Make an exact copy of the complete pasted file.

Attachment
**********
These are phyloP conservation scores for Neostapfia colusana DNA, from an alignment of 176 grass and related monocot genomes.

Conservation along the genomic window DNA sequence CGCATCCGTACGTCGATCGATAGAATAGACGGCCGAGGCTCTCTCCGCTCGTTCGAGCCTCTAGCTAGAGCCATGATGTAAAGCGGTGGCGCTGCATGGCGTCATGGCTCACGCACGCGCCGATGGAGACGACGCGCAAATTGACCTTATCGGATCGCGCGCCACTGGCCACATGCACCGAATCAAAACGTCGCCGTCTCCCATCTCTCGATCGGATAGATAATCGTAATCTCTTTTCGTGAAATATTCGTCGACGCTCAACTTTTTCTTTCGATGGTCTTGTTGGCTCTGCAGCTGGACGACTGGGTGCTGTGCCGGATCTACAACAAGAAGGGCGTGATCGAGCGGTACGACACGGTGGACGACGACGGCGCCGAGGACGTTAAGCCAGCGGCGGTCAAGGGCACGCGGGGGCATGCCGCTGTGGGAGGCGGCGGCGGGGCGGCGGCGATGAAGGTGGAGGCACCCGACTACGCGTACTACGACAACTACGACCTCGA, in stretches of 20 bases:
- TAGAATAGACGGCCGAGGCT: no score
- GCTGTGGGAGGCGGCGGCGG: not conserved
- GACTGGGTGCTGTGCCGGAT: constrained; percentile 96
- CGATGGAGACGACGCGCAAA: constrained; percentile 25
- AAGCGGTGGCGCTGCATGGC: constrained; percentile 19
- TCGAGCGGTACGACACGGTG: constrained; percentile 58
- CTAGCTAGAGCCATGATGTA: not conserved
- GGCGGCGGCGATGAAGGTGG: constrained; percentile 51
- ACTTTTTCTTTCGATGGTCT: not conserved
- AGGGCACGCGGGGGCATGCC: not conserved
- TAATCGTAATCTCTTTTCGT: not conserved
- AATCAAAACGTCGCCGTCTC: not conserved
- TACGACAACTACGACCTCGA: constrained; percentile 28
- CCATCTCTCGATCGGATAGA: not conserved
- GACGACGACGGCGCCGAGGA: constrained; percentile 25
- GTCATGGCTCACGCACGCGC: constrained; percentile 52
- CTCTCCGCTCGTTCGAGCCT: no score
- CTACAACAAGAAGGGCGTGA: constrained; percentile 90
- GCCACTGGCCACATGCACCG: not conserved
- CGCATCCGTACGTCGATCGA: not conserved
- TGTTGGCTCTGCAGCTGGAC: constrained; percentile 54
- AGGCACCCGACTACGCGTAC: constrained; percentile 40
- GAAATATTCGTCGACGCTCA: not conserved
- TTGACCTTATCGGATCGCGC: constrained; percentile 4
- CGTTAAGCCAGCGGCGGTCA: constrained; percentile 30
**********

These are phyloP conservation scores for Neostapfia colusana DNA, from an alignment of 176 grass and related monocot genomes.

Conservation along the genomic window DNA sequence CGCATCCGTACGTCGATCGATAGAATAGACGGCCGAGGCTCTCTCCGCTCGTTCGAGCCTCTAGCTAGAGCCATGATGTAAAGCGGTGGCGCTGCATGGCGTCATGGCTCACGCACGCGCCGATGGAGACGACGCGCAAATTGACCTTATCGGATCGCGCGCCACTGGCCACATGCACCGAATCAAAACGTCGCCGTCTCCCATCTCTCGATCGGATAGATAATCGTAATCTCTTTTCGTGAAATATTCGTCGACGCTCAACTTTTTCTTTCGATGGTCTTGTTGGCTCTGCAGCTGGACGACTGGGTGCTGTGCCGGATCTACAACAAGAAGGGCGTGATCGAGCGGTACGACACGGTGGACGACGACGGCGCCGAGGACGTTAAGCCAGCGGCGGTCAAGGGCACGCGGGGGCATGCCGCTGTGGGAGGCGGCGGCGGGGCGGCGGCGATGAAGGTGGAGGCACCCGACTACGCGTACTACGACAACTACGACCTCGA, in stretches of 20 bases:
- TAGAATAGACGGCCGAGGCT: no score
- GCTGTGGGAGGCGGCGGCGG: not conserved
- GACTGGGTGCTGTGCCGGAT: constrained; percentile 96
- CGATGGAGACGACGCGCAAA: constrained; percentile 25
- AAGCGGTGGCGCTGCATGGC: constrained; percentile 19
- TCGAGCGGTACGACACGGTG: constrained; percentile 58
- CTAGCTAGAGCCATGATGTA: not conserved
- GGCGGCGGCGATGAAGGTGG: constrained; percentile 51
- ACTTTTTCTTTCGATGGTCT: not conserved
- AGGGCACGCGGGGGCATGCC: not conserved
- TAATCGTAATCTCTTTTCGT: not conserved
- AATCAAAACGTCGCCGTCTC: not conserved
- TACGACAACTACGACCTCGA: constrained; percentile 28
- CCATCTCTCGATCGGATAGA: not conserved
- GACGACGACGGCGCCGAGGA: constrained; percentile 25
- GTCATGGCTCACGCACGCGC: constrained; percentile 52
- CTCTCCGCTCGTTCGAGCCT: no score
- CTACAACAAGAAGGGCGTGA: constrained; percentile 90
- GCCACTGGCCACATGCACCG: not conserved
- CGCATCCGTACGTCGATCGA: not conserved
- TGTTGGCTCTGCAGCTGGAC: constrained; percentile 54
- AGGCACCCGACTACGCGTAC: constrained; percentile 40
- GAAATATTCGTCGACGCTCA: not conserved
- TTGACCTTATCGGATCGCGC: constrained; percentile 4
- CGTTAAGCCAGCGGCGGTCA: constrained; percentile 30